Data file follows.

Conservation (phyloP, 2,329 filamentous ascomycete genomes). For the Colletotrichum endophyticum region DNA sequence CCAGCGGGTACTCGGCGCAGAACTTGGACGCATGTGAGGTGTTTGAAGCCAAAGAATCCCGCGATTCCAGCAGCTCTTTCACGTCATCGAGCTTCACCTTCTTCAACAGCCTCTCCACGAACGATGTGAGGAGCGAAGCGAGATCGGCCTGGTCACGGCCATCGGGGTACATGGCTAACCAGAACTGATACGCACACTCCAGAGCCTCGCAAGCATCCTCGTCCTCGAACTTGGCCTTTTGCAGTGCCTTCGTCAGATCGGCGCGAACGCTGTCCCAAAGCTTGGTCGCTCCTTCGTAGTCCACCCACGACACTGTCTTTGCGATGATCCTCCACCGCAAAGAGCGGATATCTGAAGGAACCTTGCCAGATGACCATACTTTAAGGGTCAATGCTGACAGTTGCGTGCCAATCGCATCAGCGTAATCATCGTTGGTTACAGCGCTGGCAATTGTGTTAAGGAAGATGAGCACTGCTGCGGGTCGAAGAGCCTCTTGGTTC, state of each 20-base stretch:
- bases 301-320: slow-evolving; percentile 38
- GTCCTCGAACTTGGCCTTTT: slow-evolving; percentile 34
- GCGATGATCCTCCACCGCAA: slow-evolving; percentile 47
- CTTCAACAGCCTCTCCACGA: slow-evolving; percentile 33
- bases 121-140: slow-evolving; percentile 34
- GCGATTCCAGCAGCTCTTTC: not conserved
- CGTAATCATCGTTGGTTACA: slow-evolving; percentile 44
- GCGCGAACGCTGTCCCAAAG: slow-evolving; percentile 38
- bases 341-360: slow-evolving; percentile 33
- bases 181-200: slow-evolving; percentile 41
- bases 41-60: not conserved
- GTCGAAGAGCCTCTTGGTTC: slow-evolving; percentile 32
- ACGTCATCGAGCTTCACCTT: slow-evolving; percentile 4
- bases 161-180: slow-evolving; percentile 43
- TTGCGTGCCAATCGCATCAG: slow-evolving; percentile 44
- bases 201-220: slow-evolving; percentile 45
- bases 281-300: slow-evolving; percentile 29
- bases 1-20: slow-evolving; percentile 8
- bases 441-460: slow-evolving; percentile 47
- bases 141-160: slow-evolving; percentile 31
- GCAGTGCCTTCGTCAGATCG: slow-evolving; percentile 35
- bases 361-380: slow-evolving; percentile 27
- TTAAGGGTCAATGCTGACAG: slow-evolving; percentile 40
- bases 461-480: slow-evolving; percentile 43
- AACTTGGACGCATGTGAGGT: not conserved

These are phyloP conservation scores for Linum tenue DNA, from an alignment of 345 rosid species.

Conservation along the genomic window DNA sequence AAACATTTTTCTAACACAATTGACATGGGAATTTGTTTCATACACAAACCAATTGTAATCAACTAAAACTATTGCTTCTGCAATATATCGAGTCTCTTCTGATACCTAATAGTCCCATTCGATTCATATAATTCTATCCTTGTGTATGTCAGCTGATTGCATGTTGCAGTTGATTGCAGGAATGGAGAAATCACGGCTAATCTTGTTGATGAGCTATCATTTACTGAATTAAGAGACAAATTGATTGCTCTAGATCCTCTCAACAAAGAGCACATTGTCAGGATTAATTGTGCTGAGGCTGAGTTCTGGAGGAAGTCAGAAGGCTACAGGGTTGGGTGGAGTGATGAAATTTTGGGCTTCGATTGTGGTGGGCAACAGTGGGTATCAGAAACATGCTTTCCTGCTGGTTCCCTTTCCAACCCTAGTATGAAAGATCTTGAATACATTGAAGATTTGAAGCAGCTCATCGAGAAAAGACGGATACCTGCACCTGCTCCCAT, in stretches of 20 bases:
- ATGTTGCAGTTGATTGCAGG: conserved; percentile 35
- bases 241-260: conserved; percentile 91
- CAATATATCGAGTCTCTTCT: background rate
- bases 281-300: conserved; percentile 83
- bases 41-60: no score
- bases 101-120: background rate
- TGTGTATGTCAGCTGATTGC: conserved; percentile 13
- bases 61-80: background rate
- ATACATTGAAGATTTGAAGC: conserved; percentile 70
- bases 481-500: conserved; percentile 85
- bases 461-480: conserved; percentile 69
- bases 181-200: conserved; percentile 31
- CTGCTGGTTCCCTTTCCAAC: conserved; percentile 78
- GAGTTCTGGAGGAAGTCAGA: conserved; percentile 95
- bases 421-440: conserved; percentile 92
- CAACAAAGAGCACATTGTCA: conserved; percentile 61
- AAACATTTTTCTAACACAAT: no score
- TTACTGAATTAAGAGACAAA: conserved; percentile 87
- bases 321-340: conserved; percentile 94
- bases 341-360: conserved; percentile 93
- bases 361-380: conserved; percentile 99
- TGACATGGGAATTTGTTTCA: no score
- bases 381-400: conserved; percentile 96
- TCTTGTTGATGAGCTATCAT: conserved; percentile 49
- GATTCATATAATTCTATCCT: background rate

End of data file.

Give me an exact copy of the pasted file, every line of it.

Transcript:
Conservation (phyloP, 2,329 filamentous ascomycete genomes). For the Colletotrichum endophyticum region DNA sequence CCAGCGGGTACTCGGCGCAGAACTTGGACGCATGTGAGGTGTTTGAAGCCAAAGAATCCCGCGATTCCAGCAGCTCTTTCACGTCATCGAGCTTCACCTTCTTCAACAGCCTCTCCACGAACGATGTGAGGAGCGAAGCGAGATCGGCCTGGTCACGGCCATCGGGGTACATGGCTAACCAGAACTGATACGCACACTCCAGAGCCTCGCAAGCATCCTCGTCCTCGAACTTGGCCTTTTGCAGTGCCTTCGTCAGATCGGCGCGAACGCTGTCCCAAAGCTTGGTCGCTCCTTCGTAGTCCACCCACGACACTGTCTTTGCGATGATCCTCCACCGCAAAGAGCGGATATCTGAAGGAACCTTGCCAGATGACCATACTTTAAGGGTCAATGCTGACAGTTGCGTGCCAATCGCATCAGCGTAATCATCGTTGGTTACAGCGCTGGCAATTGTGTTAAGGAAGATGAGCACTGCTGCGGGTCGAAGAGCCTCTTGGTTC, state of each 20-base stretch:
- bases 301-320: slow-evolving; percentile 38
- GTCCTCGAACTTGGCCTTTT: slow-evolving; percentile 34
- GCGATGATCCTCCACCGCAA: slow-evolving; percentile 47
- CTTCAACAGCCTCTCCACGA: slow-evolving; percentile 33
- bases 121-140: slow-evolving; percentile 34
- GCGATTCCAGCAGCTCTTTC: not conserved
- CGTAATCATCGTTGGTTACA: slow-evolving; percentile 44
- GCGCGAACGCTGTCCCAAAG: slow-evolving; percentile 38
- bases 341-360: slow-evolving; percentile 33
- bases 181-200: slow-evolving; percentile 41
- bases 41-60: not conserved
- GTCGAAGAGCCTCTTGGTTC: slow-evolving; percentile 32
- ACGTCATCGAGCTTCACCTT: slow-evolving; percentile 4
- bases 161-180: slow-evolving; percentile 43
- TTGCGTGCCAATCGCATCAG: slow-evolving; percentile 44
- bases 201-220: slow-evolving; percentile 45
- bases 281-300: slow-evolving; percentile 29
- bases 1-20: slow-evolving; percentile 8
- bases 441-460: slow-evolving; percentile 47
- bases 141-160: slow-evolving; percentile 31
- GCAGTGCCTTCGTCAGATCG: slow-evolving; percentile 35
- bases 361-380: slow-evolving; percentile 27
- TTAAGGGTCAATGCTGACAG: slow-evolving; percentile 40
- bases 461-480: slow-evolving; percentile 43
- AACTTGGACGCATGTGAGGT: not conserved

These are phyloP conservation scores for Linum tenue DNA, from an alignment of 345 rosid species.

Conservation along the genomic window DNA sequence AAACATTTTTCTAACACAATTGACATGGGAATTTGTTTCATACACAAACCAATTGTAATCAACTAAAACTATTGCTTCTGCAATATATCGAGTCTCTTCTGATACCTAATAGTCCCATTCGATTCATATAATTCTATCCTTGTGTATGTCAGCTGATTGCATGTTGCAGTTGATTGCAGGAATGGAGAAATCACGGCTAATCTTGTTGATGAGCTATCATTTACTGAATTAAGAGACAAATTGATTGCTCTAGATCCTCTCAACAAAGAGCACATTGTCAGGATTAATTGTGCTGAGGCTGAGTTCTGGAGGAAGTCAGAAGGCTACAGGGTTGGGTGGAGTGATGAAATTTTGGGCTTCGATTGTGGTGGGCAACAGTGGGTATCAGAAACATGCTTTCCTGCTGGTTCCCTTTCCAACCCTAGTATGAAAGATCTTGAATACATTGAAGATTTGAAGCAGCTCATCGAGAAAAGACGGATACCTGCACCTGCTCCCAT, in stretches of 20 bases:
- ATGTTGCAGTTGATTGCAGG: conserved; percentile 35
- bases 241-260: conserved; percentile 91
- CAATATATCGAGTCTCTTCT: background rate
- bases 281-300: conserved; percentile 83
- bases 41-60: no score
- bases 101-120: background rate
- TGTGTATGTCAGCTGATTGC: conserved; percentile 13
- bases 61-80: background rate
- ATACATTGAAGATTTGAAGC: conserved; percentile 70
- bases 481-500: conserved; percentile 85
- bases 461-480: conserved; percentile 69
- bases 181-200: conserved; percentile 31
- CTGCTGGTTCCCTTTCCAAC: conserved; percentile 78
- GAGTTCTGGAGGAAGTCAGA: conserved; percentile 95
- bases 421-440: conserved; percentile 92
- CAACAAAGAGCACATTGTCA: conserved; percentile 61
- AAACATTTTTCTAACACAAT: no score
- TTACTGAATTAAGAGACAAA: conserved; percentile 87
- bases 321-340: conserved; percentile 94
- bases 341-360: conserved; percentile 93
- bases 361-380: conserved; percentile 99
- TGACATGGGAATTTGTTTCA: no score
- bases 381-400: conserved; percentile 96
- TCTTGTTGATGAGCTATCAT: conserved; percentile 49
- GATTCATATAATTCTATCCT: background rate